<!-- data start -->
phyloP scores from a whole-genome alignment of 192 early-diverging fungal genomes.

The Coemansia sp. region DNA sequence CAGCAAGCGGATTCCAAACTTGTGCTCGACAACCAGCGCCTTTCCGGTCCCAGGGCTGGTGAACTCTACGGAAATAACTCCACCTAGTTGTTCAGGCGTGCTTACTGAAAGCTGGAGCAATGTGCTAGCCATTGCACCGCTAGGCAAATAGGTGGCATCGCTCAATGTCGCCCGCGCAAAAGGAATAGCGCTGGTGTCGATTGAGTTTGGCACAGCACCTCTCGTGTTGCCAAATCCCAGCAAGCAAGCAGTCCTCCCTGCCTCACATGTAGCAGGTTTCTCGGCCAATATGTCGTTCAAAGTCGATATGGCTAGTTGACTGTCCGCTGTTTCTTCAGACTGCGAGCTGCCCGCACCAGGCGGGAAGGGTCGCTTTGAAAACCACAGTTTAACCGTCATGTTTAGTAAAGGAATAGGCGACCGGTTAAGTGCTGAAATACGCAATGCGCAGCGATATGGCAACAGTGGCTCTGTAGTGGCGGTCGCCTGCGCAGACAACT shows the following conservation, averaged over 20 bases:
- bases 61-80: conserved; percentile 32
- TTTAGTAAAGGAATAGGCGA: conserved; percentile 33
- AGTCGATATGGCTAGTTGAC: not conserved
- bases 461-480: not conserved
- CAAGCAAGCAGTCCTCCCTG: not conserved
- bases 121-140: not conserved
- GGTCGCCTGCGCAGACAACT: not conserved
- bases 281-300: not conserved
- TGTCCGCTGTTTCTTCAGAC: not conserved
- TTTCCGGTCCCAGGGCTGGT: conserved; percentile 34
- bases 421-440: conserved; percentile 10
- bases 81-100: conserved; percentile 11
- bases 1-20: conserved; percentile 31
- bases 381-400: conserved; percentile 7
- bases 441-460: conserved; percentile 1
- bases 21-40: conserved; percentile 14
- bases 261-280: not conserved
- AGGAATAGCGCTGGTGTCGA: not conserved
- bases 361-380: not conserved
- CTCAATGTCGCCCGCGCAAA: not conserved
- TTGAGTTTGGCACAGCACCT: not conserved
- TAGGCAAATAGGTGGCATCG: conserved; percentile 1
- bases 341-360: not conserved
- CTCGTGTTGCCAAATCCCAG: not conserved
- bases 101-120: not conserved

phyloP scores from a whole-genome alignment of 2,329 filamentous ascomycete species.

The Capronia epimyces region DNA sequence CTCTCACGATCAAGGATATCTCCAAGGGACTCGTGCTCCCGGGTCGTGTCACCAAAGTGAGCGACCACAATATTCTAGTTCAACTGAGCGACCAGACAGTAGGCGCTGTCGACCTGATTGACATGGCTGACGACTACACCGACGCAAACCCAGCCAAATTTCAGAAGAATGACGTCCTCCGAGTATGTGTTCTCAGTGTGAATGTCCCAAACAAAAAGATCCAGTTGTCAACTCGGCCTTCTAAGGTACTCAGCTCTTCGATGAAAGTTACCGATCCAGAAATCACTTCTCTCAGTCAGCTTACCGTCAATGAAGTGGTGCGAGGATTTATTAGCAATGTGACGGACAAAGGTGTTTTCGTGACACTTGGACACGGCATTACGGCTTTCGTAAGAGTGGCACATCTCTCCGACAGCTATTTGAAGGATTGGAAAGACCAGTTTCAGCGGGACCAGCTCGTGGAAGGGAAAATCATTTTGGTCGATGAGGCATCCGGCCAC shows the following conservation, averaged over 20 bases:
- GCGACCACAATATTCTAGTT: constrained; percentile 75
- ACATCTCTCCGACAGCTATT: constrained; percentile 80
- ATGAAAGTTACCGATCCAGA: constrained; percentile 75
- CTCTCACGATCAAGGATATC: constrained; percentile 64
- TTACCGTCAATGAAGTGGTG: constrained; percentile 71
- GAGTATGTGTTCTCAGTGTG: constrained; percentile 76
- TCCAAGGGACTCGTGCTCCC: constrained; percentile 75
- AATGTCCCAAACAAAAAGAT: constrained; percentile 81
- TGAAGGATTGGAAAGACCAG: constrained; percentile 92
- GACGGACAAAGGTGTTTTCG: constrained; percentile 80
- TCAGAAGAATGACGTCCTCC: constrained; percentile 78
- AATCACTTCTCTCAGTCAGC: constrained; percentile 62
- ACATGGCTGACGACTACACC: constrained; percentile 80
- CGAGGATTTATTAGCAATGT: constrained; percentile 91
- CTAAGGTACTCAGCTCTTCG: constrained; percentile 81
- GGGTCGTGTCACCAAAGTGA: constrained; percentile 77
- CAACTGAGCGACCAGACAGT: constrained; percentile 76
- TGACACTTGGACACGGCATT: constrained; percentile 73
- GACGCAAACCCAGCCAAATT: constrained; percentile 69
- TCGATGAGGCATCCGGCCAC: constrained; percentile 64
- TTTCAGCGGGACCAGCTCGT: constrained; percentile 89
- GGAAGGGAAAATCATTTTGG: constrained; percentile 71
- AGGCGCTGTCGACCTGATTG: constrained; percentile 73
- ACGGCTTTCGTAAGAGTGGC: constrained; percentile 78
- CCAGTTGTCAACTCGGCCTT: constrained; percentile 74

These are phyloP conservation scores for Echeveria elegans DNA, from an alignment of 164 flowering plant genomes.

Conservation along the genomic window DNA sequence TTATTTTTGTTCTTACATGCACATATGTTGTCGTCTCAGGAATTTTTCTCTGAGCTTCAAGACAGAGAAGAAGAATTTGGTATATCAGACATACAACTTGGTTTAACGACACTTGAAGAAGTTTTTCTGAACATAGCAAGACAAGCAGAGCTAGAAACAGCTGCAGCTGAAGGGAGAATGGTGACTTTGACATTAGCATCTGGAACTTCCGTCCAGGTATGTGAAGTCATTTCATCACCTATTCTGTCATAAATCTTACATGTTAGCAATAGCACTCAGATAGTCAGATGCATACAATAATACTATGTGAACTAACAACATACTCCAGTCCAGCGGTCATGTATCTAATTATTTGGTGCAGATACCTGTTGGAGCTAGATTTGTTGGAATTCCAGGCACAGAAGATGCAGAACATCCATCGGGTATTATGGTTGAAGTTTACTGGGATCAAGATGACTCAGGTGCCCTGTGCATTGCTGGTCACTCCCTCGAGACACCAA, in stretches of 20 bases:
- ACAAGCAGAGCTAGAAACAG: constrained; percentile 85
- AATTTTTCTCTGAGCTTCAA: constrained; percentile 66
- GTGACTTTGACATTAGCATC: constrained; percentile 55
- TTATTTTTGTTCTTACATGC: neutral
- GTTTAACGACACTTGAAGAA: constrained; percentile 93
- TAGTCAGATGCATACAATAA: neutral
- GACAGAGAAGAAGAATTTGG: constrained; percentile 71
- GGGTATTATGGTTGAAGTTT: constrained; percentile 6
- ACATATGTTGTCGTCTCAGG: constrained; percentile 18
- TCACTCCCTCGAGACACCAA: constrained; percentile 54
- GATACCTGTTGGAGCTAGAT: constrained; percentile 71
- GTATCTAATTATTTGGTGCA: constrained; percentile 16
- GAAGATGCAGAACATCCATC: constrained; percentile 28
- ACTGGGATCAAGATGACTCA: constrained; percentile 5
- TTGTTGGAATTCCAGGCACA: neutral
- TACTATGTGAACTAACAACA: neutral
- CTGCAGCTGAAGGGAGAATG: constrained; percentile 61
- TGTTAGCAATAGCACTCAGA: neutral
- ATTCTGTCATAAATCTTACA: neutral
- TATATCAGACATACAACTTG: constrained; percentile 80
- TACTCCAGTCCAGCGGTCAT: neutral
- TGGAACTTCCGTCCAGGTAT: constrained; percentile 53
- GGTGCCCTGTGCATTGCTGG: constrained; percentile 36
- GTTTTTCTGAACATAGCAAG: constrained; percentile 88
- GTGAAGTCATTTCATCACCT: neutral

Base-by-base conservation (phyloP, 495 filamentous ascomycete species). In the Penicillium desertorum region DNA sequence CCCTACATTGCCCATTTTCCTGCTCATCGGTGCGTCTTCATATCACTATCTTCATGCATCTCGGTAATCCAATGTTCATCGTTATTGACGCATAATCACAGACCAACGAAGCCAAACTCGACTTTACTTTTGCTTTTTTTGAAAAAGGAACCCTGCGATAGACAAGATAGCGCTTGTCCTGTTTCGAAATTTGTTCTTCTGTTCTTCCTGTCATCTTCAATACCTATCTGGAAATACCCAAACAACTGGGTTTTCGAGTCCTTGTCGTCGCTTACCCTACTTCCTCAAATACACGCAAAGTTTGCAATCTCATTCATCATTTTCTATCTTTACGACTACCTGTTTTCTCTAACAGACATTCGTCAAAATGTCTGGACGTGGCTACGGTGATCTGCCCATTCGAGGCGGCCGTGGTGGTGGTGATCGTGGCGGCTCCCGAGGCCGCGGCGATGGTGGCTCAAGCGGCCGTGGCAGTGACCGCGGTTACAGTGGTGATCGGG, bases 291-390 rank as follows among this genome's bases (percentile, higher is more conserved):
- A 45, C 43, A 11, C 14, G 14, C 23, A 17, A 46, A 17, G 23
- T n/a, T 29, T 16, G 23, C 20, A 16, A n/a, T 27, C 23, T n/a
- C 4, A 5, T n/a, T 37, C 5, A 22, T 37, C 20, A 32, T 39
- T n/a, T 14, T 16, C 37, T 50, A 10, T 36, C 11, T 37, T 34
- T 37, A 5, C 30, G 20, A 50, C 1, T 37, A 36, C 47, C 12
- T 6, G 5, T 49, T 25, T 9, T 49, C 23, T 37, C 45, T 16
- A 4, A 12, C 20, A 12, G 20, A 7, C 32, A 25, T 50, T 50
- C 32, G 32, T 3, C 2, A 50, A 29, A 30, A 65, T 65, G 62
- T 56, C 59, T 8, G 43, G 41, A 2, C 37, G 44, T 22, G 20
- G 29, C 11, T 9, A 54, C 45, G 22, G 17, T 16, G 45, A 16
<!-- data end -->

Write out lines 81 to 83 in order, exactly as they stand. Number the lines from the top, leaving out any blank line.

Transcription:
- GTGAAGTCATTTCATCACCT: neutral

Base-by-base conservation (phyloP, 495 filamentous ascomycete species). In the Penicillium desertorum region DNA sequence CCCTACATTGCCCATTTTCCTGCTCATCGGTGCGTCTTCATATCACTATCTTCATGCATCTCGGTAATCCAATGTTCATCGTTATTGACGCATAATCACAGACCAACGAAGCCAAACTCGACTTTACTTTTGCTTTTTTTGAAAAAGGAACCCTGCGATAGACAAGATAGCGCTTGTCCTGTTTCGAAATTTGTTCTTCTGTTCTTCCTGTCATCTTCAATACCTATCTGGAAATACCCAAACAACTGGGTTTTCGAGTCCTTGTCGTCGCTTACCCTACTTCCTCAAATACACGCAAAGTTTGCAATCTCATTCATCATTTTCTATCTTTACGACTACCTGTTTTCTCTAACAGACATTCGTCAAAATGTCTGGACGTGGCTACGGTGATCTGCCCATTCGAGGCGGCCGTGGTGGTGGTGATCGTGGCGGCTCCCGAGGCCGCGGCGATGGTGGCTCAAGCGGCCGTGGCAGTGACCGCGGTTACAGTGGTGATCGGG, bases 291-390 rank as follows among this genome's bases (percentile, higher is more conserved):
- A 45, C 43, A 11, C 14, G 14, C 23, A 17, A 46, A 17, G 23